Wednesday, December 21, 2005

Crazy People Are Funny!

Letterman Lawyers Fight Restraining Order

Attorneys for television talk show host David Letterman want a judge to quash a restraining order granted to a Santa Fe woman who contends the celebrity used code words to show that he wanted to marry her and train her as his co-host.

A state judge granted a temporary restraining order to Colleen Nestler, who alleged in a request filed last Thursday that Letterman has forced her to go bankrupt and caused her "mental cruelty" and "sleep deprivation" since May 1994.

Nestler requested that Letterman, who tapes his show in New York, stay at least three yards away and not "think of me, and release me from his mental harassment and hammering."
Attorneys for Letterman, in a motion filed Tuesday, contend the order is without merit and asked state District Judge Daniel Sanchez to quash it.

"Celebrities deserve protection of their reputation and legal rights when the occasional fan becomes dangerous or deluded," Albuquerque attorney Pat Rogers wrote in the motion.
Nestler told The Associated Press by telephone Wednesday that she had no comment pending her request for a permanent restraining order "and I pray to God I get it."

Letterman's longtime Los Angeles attorney, Jim Jackoway, said Nestler's claims were "obviously absurd and frivolous."

"This constitutes an unfortunate abuse of the judicial process," he said.

Nestler's application for a restraining order was accompanied by a six-page typed letter in which she said Letterman used code words, gestures and "eye expressions" to convey his desires for her.

She wrote that she began sending Letterman "thoughts of love" after his show began in 1993, and that he responded in code words and gestures, asking her to come East.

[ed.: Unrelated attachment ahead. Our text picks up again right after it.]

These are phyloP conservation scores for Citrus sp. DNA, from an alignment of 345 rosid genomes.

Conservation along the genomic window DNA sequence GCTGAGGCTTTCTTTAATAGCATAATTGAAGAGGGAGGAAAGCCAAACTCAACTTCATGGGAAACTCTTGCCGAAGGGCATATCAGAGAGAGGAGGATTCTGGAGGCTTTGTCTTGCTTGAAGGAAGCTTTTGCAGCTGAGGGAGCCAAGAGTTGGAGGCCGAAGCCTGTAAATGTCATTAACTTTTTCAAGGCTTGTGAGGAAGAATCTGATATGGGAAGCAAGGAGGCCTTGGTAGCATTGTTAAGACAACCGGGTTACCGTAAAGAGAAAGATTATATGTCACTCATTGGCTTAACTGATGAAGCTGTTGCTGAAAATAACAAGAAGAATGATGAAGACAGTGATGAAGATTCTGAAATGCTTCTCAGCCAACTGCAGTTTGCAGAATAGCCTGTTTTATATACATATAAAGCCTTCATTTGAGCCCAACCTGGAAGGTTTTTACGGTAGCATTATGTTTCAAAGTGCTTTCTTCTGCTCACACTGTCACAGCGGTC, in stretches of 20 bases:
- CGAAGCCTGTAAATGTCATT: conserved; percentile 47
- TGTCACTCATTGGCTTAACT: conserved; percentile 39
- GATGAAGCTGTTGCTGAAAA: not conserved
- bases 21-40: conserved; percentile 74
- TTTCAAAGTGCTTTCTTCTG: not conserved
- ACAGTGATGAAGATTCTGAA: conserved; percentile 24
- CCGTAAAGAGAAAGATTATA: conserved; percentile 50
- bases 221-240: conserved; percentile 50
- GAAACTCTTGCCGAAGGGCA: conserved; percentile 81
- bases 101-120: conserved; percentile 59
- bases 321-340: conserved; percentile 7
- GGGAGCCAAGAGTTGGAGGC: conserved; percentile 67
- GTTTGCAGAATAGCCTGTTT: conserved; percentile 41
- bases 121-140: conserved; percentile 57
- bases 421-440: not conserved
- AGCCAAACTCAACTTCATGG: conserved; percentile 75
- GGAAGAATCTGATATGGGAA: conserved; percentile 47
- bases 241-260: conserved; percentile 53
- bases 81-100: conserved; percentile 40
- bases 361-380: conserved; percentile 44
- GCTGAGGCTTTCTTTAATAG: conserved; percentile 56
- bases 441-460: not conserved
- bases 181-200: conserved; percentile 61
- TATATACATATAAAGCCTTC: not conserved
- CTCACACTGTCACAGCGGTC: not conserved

She said he asked her to be his wife during a televised "teaser" for his show by saying, "Marry me, Oprah." Her letter said Oprah was the first of many code names for her, and that the coded vocabulary increased and changed with time.

Her letter does not say why she recently sought a restraining order.

Rogers' motion to quash the order contends the court lacks jurisdiction over Letterman, that Nestler never served him with restraining order papers and that she didn't meet other procedural requirements.

6 comments:

  1. I just love delusional lunatics. I'm fascinated by their complete separation from reality. Maybe I could keep a crazy person as a pet...

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  2. Only in America!...

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  3. Brian Smith8:09 PM

    I have begun collecting KROQ stickers from ebay. Richard Blade sent me a subliminal message to do so after I got his autograph in 1990.
    He said "go away wierdo" in his british accent but I knew it really meant to collect all the stickers and he would be my friend.
    I have 19 different ones so far

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  4. Richard Blade has hired my firm to take out a restraining order against you. Expect my process server at your door in the morning...

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  5. Anonymous9:05 AM

    Certainly the woman is crazy, but is there any truth to her claim?

    What the general public does not realize, is that all broadcast stations and many specific television shows are playing the Mooks and shearing the Sheeple.